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January/February 2020

The Digital Toolkit

Building Your Digital Toolkit 2020

Tom Mighell

Back in 2016, I introduced the newly renamed “Digital Toolkit” column (previously called “Web 2.0”) by discussing the best ways to utilize web-based and mobile tools in your practice, and how to put together a collection of those tools that makes sense for you. Four years later, I’ve decided you have probably heard enough from me, and it’s time to turn this column over to another voice, one who will no doubt provide a different perspective on the tools and strategies lawyers should be using these days.

So for my final entry, I decided to revisit my 2016 column and see how well it holds up today. Interestingly, while a lot has changed, a lot has stayed the same. Hopefully, many of you already have a solid digital toolkit in place. If not—or even if you do—here are some of the lessons I’ve learned over the past few years.

Jobs To Be Done

One thing that certainly has not changed over the years is that each of you has different criteria, goals and objectives for the apps, services and tools you want to use. A feature that is critical to one lawyer may be trivial or of lessor priority to another lawyer. That’s why it’s hard for me to answer when I am asked “what’s the best tool for doing [X]”—with the wide variety of tools available in every category, it’s impossible to make a pronouncement that something is “best” because that judgment will vary from one lawyer to the next.

That’s where the theory of “jobs to be done” comes in. My good friend and podcast partner Dennis Kennedy frequently mentions this theory when we discuss tools, web-based or otherwise. It was coined by Clayton Christiansen, a professor at Harvard Business School and leading management and innovation expert. Simply put, it means “what am I hiring this app (or device, or tool or service) to do for my practice?”

Let’s say you’re looking for something as basic as a good note-taking app—when each of you asks “what am I hiring this note-taking app to do?,” the answers that each of you comes up with are likely to be different. When looking at adding a tool to your digital toolkit, ask this question first. The answers will help to point you in the right direction.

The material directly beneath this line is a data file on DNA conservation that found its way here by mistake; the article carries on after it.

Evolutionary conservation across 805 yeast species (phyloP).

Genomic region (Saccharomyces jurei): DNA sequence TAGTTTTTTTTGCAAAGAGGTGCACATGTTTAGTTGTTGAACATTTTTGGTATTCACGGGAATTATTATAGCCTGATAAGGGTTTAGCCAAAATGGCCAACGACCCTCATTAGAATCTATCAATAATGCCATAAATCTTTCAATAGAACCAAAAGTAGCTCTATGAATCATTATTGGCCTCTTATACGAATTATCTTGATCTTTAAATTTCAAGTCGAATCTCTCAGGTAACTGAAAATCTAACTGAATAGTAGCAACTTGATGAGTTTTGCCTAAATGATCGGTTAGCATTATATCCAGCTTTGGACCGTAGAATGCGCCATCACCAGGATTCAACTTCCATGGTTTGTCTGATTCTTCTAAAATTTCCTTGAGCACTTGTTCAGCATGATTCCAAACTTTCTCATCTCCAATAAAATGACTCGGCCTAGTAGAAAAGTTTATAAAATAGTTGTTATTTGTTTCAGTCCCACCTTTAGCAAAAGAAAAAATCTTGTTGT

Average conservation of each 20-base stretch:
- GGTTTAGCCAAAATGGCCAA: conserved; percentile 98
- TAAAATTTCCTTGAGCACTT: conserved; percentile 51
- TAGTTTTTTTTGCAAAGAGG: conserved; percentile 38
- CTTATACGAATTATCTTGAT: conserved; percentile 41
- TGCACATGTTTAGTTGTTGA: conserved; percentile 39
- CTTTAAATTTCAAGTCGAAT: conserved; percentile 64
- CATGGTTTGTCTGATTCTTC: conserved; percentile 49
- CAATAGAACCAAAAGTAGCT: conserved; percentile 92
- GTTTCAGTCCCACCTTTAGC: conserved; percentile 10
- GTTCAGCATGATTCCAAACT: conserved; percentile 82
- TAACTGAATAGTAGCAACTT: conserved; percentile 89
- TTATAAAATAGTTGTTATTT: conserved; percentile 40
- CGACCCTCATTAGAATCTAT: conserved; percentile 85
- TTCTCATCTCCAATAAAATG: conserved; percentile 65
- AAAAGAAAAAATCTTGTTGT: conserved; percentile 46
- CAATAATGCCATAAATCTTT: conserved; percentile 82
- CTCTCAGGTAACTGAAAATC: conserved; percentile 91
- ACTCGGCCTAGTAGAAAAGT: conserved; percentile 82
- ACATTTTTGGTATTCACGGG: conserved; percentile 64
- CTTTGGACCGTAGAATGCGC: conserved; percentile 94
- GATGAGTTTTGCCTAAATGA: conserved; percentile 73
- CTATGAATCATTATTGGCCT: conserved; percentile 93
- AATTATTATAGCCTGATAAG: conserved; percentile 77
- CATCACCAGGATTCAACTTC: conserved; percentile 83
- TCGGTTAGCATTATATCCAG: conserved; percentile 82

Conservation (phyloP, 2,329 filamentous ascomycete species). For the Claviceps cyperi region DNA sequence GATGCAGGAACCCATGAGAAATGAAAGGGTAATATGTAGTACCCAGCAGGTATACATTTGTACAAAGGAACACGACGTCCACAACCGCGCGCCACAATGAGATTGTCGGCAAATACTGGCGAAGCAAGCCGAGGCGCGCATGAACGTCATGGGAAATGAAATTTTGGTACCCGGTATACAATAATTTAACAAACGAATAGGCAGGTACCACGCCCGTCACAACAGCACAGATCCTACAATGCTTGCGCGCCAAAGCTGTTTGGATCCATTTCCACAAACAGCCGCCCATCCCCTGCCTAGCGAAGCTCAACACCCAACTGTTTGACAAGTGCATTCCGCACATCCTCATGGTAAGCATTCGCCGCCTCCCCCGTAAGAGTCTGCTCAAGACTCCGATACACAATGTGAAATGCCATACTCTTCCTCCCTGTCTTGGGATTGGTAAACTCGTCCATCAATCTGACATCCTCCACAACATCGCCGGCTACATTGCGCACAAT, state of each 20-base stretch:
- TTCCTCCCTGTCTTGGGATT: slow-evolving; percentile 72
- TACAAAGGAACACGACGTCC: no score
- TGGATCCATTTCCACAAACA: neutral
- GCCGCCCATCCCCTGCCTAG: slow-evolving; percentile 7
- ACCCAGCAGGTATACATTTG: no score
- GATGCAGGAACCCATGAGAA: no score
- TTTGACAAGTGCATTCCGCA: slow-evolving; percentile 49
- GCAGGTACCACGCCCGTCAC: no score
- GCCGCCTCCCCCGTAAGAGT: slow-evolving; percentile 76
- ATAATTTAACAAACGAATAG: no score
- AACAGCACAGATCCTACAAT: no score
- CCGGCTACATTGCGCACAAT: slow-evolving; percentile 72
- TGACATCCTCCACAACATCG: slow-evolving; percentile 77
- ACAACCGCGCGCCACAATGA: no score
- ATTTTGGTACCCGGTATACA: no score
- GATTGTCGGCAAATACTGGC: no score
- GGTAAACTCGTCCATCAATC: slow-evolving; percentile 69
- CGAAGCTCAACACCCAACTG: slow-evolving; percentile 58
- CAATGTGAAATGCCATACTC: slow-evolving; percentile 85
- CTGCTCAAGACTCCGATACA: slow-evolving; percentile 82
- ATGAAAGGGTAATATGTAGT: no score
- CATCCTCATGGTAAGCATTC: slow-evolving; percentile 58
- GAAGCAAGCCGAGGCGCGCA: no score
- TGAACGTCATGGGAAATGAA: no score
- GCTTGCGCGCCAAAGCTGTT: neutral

Failure Is Ok

J.K. Rowling said, “It is impossible to live without failing at something unless you live so cautiously that you might as well not have lived at all—in which case, you fail by default.” Maybe that’s a bit of a dramatic statement when it comes to selecting digital tools for your law practice, but there are two grains of truth there. First, lawyers by nature are cautious when trying out new things, particularly technology. Second, when you select a technology tool for your practice, there’s no rule that says the first tool you try should be the one you select. There’s nothing wrong with caution, but there’s also nothing wrong with trying out a lot of tools; by experiencing the failure of using one tool, it will help you make better decisions about the tool that will work best for you.

Even if a tool does work for you, don’t settle for it until you know it works better than the rest. Most of the tools I have mentioned over the years in this column are either free, offer free trials or have subscription pricing that you can walk away from at any time. Be prepared to spend time and effort trying out the different tech options in a particular space, but most of the time you won’t have to spend a lot of money.

Here’s another interesting result of trying out multiple tools: You might find that the one you are using now is still the best one for the job. This is actually a valuable exercise—even though you may stick with your current technology, by trying out the new tools you are helping to improve your level of technological competence, which can only be a positive development. You have a better idea of what’s possible out in the market, so the next time you have to choose a tool you will be a more educated consumer.

Legal Tools vs. General Tools